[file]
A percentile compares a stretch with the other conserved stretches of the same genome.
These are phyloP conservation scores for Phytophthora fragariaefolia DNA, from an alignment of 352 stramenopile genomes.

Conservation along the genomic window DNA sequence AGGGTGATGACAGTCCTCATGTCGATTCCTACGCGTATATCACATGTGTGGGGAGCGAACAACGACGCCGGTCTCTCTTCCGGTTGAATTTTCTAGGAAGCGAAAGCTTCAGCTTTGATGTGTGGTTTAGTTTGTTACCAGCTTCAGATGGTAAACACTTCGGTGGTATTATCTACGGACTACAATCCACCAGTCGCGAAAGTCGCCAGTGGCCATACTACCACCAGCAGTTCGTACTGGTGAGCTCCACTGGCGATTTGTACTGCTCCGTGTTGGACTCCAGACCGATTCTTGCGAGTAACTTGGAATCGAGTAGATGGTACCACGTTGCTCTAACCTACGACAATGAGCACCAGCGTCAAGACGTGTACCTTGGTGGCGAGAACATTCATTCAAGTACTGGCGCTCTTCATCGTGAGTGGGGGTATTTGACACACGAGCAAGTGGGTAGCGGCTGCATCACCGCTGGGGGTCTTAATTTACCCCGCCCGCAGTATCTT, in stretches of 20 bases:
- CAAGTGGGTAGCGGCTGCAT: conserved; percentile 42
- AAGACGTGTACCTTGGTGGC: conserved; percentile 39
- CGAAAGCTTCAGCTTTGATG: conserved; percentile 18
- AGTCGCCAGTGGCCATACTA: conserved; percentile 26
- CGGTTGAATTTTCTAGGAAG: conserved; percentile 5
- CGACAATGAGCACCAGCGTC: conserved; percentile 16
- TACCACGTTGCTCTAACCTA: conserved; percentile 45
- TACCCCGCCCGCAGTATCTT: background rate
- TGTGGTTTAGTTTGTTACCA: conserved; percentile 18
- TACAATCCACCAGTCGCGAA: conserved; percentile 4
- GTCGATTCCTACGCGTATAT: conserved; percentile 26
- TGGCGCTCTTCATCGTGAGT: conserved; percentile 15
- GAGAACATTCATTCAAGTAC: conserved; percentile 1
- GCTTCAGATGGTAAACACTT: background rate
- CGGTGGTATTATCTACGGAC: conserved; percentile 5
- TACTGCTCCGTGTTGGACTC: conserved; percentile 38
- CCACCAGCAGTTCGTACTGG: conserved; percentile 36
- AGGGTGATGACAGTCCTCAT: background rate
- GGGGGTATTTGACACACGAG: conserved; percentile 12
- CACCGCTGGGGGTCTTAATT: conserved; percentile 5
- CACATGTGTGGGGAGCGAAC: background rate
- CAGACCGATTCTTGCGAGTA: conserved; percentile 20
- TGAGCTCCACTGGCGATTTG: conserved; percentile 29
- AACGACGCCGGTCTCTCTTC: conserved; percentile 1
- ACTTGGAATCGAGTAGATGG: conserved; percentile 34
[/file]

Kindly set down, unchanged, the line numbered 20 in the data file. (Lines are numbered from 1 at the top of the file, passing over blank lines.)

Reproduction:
- CCACCAGCAGTTCGTACTGG: conserved; percentile 36